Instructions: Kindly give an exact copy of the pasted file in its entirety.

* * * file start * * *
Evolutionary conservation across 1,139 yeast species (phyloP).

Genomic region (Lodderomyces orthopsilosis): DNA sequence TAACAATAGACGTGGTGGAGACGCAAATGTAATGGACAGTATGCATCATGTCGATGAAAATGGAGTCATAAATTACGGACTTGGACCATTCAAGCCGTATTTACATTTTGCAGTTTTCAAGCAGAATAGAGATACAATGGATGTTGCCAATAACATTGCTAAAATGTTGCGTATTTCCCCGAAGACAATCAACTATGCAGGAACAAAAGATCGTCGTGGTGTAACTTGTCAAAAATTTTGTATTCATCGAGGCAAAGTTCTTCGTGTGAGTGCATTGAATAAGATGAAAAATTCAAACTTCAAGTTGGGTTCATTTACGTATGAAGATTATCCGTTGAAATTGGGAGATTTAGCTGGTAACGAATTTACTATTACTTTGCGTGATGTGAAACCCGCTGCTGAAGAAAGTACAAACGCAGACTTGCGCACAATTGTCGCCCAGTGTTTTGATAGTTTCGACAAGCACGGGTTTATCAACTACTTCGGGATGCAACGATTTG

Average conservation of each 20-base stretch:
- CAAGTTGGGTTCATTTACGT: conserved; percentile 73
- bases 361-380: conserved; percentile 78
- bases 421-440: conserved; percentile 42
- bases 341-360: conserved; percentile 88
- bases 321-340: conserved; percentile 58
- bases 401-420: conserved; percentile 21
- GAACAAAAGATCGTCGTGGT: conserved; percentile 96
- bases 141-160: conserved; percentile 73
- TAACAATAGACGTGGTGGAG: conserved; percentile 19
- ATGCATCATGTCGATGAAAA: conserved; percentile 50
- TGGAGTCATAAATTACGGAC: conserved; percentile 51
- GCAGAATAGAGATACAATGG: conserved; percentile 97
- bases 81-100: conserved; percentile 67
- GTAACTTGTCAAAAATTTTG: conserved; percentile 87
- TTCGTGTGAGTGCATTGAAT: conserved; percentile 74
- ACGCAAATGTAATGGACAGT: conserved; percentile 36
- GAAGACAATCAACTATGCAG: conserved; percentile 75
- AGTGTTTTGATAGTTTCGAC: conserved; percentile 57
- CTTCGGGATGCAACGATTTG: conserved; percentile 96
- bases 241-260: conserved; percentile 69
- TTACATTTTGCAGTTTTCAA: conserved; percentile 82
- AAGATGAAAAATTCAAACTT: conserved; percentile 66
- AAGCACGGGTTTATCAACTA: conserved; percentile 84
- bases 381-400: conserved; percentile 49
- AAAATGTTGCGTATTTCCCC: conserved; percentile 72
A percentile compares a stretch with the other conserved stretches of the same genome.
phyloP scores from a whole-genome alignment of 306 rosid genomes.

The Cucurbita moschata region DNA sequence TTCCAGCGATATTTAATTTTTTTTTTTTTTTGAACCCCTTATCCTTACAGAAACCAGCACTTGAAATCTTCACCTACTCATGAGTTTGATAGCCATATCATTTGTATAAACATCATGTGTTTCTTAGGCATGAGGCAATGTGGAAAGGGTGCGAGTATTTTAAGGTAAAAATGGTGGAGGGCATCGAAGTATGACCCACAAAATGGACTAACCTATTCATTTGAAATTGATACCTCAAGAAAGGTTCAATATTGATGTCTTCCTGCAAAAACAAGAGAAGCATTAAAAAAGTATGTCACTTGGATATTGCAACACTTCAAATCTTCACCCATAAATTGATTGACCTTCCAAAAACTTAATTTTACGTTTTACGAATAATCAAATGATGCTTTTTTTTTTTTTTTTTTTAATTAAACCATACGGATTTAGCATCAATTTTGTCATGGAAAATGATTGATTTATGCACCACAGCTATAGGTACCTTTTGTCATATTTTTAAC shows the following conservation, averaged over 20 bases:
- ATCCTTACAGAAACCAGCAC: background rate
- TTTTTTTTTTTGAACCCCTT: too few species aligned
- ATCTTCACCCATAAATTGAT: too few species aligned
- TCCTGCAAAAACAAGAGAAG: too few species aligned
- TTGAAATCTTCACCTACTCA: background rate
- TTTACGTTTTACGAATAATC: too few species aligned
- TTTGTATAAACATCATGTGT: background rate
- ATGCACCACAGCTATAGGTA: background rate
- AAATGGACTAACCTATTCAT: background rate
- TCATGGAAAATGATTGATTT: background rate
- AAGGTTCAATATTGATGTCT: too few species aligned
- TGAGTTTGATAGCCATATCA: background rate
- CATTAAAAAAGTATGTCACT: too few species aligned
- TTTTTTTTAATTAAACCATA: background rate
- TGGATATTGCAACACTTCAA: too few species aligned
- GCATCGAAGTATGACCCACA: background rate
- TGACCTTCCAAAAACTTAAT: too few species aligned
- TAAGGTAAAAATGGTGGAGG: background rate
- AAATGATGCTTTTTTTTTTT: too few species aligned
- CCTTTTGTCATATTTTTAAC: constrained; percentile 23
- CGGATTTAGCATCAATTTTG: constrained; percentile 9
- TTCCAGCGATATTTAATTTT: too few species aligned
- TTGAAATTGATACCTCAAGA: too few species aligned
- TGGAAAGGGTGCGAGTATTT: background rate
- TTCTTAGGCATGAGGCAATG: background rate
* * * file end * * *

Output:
Evolutionary conservation across 1,139 yeast species (phyloP).

Genomic region (Lodderomyces orthopsilosis): DNA sequence TAACAATAGACGTGGTGGAGACGCAAATGTAATGGACAGTATGCATCATGTCGATGAAAATGGAGTCATAAATTACGGACTTGGACCATTCAAGCCGTATTTACATTTTGCAGTTTTCAAGCAGAATAGAGATACAATGGATGTTGCCAATAACATTGCTAAAATGTTGCGTATTTCCCCGAAGACAATCAACTATGCAGGAACAAAAGATCGTCGTGGTGTAACTTGTCAAAAATTTTGTATTCATCGAGGCAAAGTTCTTCGTGTGAGTGCATTGAATAAGATGAAAAATTCAAACTTCAAGTTGGGTTCATTTACGTATGAAGATTATCCGTTGAAATTGGGAGATTTAGCTGGTAACGAATTTACTATTACTTTGCGTGATGTGAAACCCGCTGCTGAAGAAAGTACAAACGCAGACTTGCGCACAATTGTCGCCCAGTGTTTTGATAGTTTCGACAAGCACGGGTTTATCAACTACTTCGGGATGCAACGATTTG

Average conservation of each 20-base stretch:
- CAAGTTGGGTTCATTTACGT: conserved; percentile 73
- bases 361-380: conserved; percentile 78
- bases 421-440: conserved; percentile 42
- bases 341-360: conserved; percentile 88
- bases 321-340: conserved; percentile 58
- bases 401-420: conserved; percentile 21
- GAACAAAAGATCGTCGTGGT: conserved; percentile 96
- bases 141-160: conserved; percentile 73
- TAACAATAGACGTGGTGGAG: conserved; percentile 19
- ATGCATCATGTCGATGAAAA: conserved; percentile 50
- TGGAGTCATAAATTACGGAC: conserved; percentile 51
- GCAGAATAGAGATACAATGG: conserved; percentile 97
- bases 81-100: conserved; percentile 67
- GTAACTTGTCAAAAATTTTG: conserved; percentile 87
- TTCGTGTGAGTGCATTGAAT: conserved; percentile 74
- ACGCAAATGTAATGGACAGT: conserved; percentile 36
- GAAGACAATCAACTATGCAG: conserved; percentile 75
- AGTGTTTTGATAGTTTCGAC: conserved; percentile 57
- CTTCGGGATGCAACGATTTG: conserved; percentile 96
- bases 241-260: conserved; percentile 69
- TTACATTTTGCAGTTTTCAA: conserved; percentile 82
- AAGATGAAAAATTCAAACTT: conserved; percentile 66
- AAGCACGGGTTTATCAACTA: conserved; percentile 84
- bases 381-400: conserved; percentile 49
- AAAATGTTGCGTATTTCCCC: conserved; percentile 72
A percentile compares a stretch with the other conserved stretches of the same genome.
phyloP scores from a whole-genome alignment of 306 rosid genomes.

The Cucurbita moschata region DNA sequence TTCCAGCGATATTTAATTTTTTTTTTTTTTTGAACCCCTTATCCTTACAGAAACCAGCACTTGAAATCTTCACCTACTCATGAGTTTGATAGCCATATCATTTGTATAAACATCATGTGTTTCTTAGGCATGAGGCAATGTGGAAAGGGTGCGAGTATTTTAAGGTAAAAATGGTGGAGGGCATCGAAGTATGACCCACAAAATGGACTAACCTATTCATTTGAAATTGATACCTCAAGAAAGGTTCAATATTGATGTCTTCCTGCAAAAACAAGAGAAGCATTAAAAAAGTATGTCACTTGGATATTGCAACACTTCAAATCTTCACCCATAAATTGATTGACCTTCCAAAAACTTAATTTTACGTTTTACGAATAATCAAATGATGCTTTTTTTTTTTTTTTTTTTAATTAAACCATACGGATTTAGCATCAATTTTGTCATGGAAAATGATTGATTTATGCACCACAGCTATAGGTACCTTTTGTCATATTTTTAAC shows the following conservation, averaged over 20 bases:
- ATCCTTACAGAAACCAGCAC: background rate
- TTTTTTTTTTTGAACCCCTT: too few species aligned
- ATCTTCACCCATAAATTGAT: too few species aligned
- TCCTGCAAAAACAAGAGAAG: too few species aligned
- TTGAAATCTTCACCTACTCA: background rate
- TTTACGTTTTACGAATAATC: too few species aligned
- TTTGTATAAACATCATGTGT: background rate
- ATGCACCACAGCTATAGGTA: background rate
- AAATGGACTAACCTATTCAT: background rate
- TCATGGAAAATGATTGATTT: background rate
- AAGGTTCAATATTGATGTCT: too few species aligned
- TGAGTTTGATAGCCATATCA: background rate
- CATTAAAAAAGTATGTCACT: too few species aligned
- TTTTTTTTAATTAAACCATA: background rate
- TGGATATTGCAACACTTCAA: too few species aligned
- GCATCGAAGTATGACCCACA: background rate
- TGACCTTCCAAAAACTTAAT: too few species aligned
- TAAGGTAAAAATGGTGGAGG: background rate
- AAATGATGCTTTTTTTTTTT: too few species aligned
- CCTTTTGTCATATTTTTAAC: constrained; percentile 23
- CGGATTTAGCATCAATTTTG: constrained; percentile 9
- TTCCAGCGATATTTAATTTT: too few species aligned
- TTGAAATTGATACCTCAAGA: too few species aligned
- TGGAAAGGGTGCGAGTATTT: background rate
- TTCTTAGGCATGAGGCAATG: background rate